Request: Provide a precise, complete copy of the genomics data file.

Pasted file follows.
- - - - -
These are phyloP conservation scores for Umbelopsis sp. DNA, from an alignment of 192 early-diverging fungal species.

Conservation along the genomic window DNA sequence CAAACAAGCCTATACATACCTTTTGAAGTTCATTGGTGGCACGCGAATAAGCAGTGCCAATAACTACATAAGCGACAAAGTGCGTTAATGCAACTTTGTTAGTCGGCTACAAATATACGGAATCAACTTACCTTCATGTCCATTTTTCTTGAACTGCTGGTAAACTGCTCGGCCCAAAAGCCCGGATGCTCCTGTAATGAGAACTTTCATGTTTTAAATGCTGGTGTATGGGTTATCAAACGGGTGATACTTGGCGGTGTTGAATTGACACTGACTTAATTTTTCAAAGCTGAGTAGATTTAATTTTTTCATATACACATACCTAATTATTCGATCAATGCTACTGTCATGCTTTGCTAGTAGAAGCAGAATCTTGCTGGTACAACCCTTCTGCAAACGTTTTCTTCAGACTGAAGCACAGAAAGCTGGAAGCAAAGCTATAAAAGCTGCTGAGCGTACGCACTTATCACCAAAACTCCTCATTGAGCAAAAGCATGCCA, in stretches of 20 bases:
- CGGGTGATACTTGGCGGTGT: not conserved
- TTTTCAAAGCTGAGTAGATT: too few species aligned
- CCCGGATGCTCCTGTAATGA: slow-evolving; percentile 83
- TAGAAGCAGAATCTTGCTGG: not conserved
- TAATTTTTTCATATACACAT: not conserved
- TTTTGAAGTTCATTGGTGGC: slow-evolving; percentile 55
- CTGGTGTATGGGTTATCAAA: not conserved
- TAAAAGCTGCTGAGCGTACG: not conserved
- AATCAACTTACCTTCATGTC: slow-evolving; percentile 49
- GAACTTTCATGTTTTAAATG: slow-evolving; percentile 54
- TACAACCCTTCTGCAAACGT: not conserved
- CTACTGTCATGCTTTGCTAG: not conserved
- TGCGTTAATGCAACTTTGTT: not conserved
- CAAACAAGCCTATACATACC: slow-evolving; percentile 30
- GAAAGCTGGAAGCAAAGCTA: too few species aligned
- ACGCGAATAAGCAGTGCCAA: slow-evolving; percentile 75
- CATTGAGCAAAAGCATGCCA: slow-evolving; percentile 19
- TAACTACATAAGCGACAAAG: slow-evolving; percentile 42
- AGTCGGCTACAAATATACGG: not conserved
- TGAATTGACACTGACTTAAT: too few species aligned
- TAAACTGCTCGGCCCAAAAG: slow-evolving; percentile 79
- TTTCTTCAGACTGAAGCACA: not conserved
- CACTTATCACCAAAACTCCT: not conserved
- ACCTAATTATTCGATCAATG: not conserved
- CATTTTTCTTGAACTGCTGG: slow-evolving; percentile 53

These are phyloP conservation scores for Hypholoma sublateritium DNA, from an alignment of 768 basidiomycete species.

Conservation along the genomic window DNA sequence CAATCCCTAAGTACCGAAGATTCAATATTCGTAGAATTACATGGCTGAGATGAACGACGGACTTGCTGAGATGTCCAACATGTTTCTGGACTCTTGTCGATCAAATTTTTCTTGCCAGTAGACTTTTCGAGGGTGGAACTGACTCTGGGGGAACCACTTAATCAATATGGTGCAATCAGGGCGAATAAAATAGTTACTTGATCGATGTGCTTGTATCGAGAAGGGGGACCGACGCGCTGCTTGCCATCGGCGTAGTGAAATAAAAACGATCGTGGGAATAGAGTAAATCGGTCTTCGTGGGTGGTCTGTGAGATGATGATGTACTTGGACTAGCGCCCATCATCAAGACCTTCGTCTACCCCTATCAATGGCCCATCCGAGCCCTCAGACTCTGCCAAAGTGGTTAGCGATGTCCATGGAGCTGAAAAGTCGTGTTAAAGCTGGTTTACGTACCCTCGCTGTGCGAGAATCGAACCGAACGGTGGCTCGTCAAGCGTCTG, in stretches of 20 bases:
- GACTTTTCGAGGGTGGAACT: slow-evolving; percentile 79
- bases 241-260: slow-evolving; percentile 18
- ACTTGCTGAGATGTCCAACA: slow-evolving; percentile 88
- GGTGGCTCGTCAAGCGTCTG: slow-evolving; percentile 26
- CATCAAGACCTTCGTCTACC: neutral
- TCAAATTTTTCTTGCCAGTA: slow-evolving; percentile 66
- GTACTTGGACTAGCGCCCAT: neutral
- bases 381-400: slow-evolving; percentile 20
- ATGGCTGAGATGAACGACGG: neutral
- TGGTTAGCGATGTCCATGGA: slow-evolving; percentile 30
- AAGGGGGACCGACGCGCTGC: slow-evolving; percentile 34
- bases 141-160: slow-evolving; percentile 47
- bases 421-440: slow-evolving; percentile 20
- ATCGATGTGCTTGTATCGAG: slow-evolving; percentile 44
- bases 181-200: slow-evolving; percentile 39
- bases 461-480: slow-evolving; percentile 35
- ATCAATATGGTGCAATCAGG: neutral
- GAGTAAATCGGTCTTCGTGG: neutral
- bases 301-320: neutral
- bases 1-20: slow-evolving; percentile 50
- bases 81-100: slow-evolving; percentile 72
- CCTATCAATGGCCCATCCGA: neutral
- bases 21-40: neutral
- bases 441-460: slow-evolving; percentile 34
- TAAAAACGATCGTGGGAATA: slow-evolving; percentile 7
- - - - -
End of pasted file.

These are phyloP conservation scores for Umbelopsis sp. DNA, from an alignment of 192 early-diverging fungal species.

Conservation along the genomic window DNA sequence CAAACAAGCCTATACATACCTTTTGAAGTTCATTGGTGGCACGCGAATAAGCAGTGCCAATAACTACATAAGCGACAAAGTGCGTTAATGCAACTTTGTTAGTCGGCTACAAATATACGGAATCAACTTACCTTCATGTCCATTTTTCTTGAACTGCTGGTAAACTGCTCGGCCCAAAAGCCCGGATGCTCCTGTAATGAGAACTTTCATGTTTTAAATGCTGGTGTATGGGTTATCAAACGGGTGATACTTGGCGGTGTTGAATTGACACTGACTTAATTTTTCAAAGCTGAGTAGATTTAATTTTTTCATATACACATACCTAATTATTCGATCAATGCTACTGTCATGCTTTGCTAGTAGAAGCAGAATCTTGCTGGTACAACCCTTCTGCAAACGTTTTCTTCAGACTGAAGCACAGAAAGCTGGAAGCAAAGCTATAAAAGCTGCTGAGCGTACGCACTTATCACCAAAACTCCTCATTGAGCAAAAGCATGCCA, in stretches of 20 bases:
- CGGGTGATACTTGGCGGTGT: not conserved
- TTTTCAAAGCTGAGTAGATT: too few species aligned
- CCCGGATGCTCCTGTAATGA: slow-evolving; percentile 83
- TAGAAGCAGAATCTTGCTGG: not conserved
- TAATTTTTTCATATACACAT: not conserved
- TTTTGAAGTTCATTGGTGGC: slow-evolving; percentile 55
- CTGGTGTATGGGTTATCAAA: not conserved
- TAAAAGCTGCTGAGCGTACG: not conserved
- AATCAACTTACCTTCATGTC: slow-evolving; percentile 49
- GAACTTTCATGTTTTAAATG: slow-evolving; percentile 54
- TACAACCCTTCTGCAAACGT: not conserved
- CTACTGTCATGCTTTGCTAG: not conserved
- TGCGTTAATGCAACTTTGTT: not conserved
- CAAACAAGCCTATACATACC: slow-evolving; percentile 30
- GAAAGCTGGAAGCAAAGCTA: too few species aligned
- ACGCGAATAAGCAGTGCCAA: slow-evolving; percentile 75
- CATTGAGCAAAAGCATGCCA: slow-evolving; percentile 19
- TAACTACATAAGCGACAAAG: slow-evolving; percentile 42
- AGTCGGCTACAAATATACGG: not conserved
- TGAATTGACACTGACTTAAT: too few species aligned
- TAAACTGCTCGGCCCAAAAG: slow-evolving; percentile 79
- TTTCTTCAGACTGAAGCACA: not conserved
- CACTTATCACCAAAACTCCT: not conserved
- ACCTAATTATTCGATCAATG: not conserved
- CATTTTTCTTGAACTGCTGG: slow-evolving; percentile 53

These are phyloP conservation scores for Hypholoma sublateritium DNA, from an alignment of 768 basidiomycete species.

Conservation along the genomic window DNA sequence CAATCCCTAAGTACCGAAGATTCAATATTCGTAGAATTACATGGCTGAGATGAACGACGGACTTGCTGAGATGTCCAACATGTTTCTGGACTCTTGTCGATCAAATTTTTCTTGCCAGTAGACTTTTCGAGGGTGGAACTGACTCTGGGGGAACCACTTAATCAATATGGTGCAATCAGGGCGAATAAAATAGTTACTTGATCGATGTGCTTGTATCGAGAAGGGGGACCGACGCGCTGCTTGCCATCGGCGTAGTGAAATAAAAACGATCGTGGGAATAGAGTAAATCGGTCTTCGTGGGTGGTCTGTGAGATGATGATGTACTTGGACTAGCGCCCATCATCAAGACCTTCGTCTACCCCTATCAATGGCCCATCCGAGCCCTCAGACTCTGCCAAAGTGGTTAGCGATGTCCATGGAGCTGAAAAGTCGTGTTAAAGCTGGTTTACGTACCCTCGCTGTGCGAGAATCGAACCGAACGGTGGCTCGTCAAGCGTCTG, in stretches of 20 bases:
- GACTTTTCGAGGGTGGAACT: slow-evolving; percentile 79
- bases 241-260: slow-evolving; percentile 18
- ACTTGCTGAGATGTCCAACA: slow-evolving; percentile 88
- GGTGGCTCGTCAAGCGTCTG: slow-evolving; percentile 26
- CATCAAGACCTTCGTCTACC: neutral
- TCAAATTTTTCTTGCCAGTA: slow-evolving; percentile 66
- GTACTTGGACTAGCGCCCAT: neutral
- bases 381-400: slow-evolving; percentile 20
- ATGGCTGAGATGAACGACGG: neutral
- TGGTTAGCGATGTCCATGGA: slow-evolving; percentile 30
- AAGGGGGACCGACGCGCTGC: slow-evolving; percentile 34
- bases 141-160: slow-evolving; percentile 47
- bases 421-440: slow-evolving; percentile 20
- ATCGATGTGCTTGTATCGAG: slow-evolving; percentile 44
- bases 181-200: slow-evolving; percentile 39
- bases 461-480: slow-evolving; percentile 35
- ATCAATATGGTGCAATCAGG: neutral
- GAGTAAATCGGTCTTCGTGG: neutral
- bases 301-320: neutral
- bases 1-20: slow-evolving; percentile 50
- bases 81-100: slow-evolving; percentile 72
- CCTATCAATGGCCCATCCGA: neutral
- bases 21-40: neutral
- bases 441-460: slow-evolving; percentile 34
- TAAAAACGATCGTGGGAATA: slow-evolving; percentile 7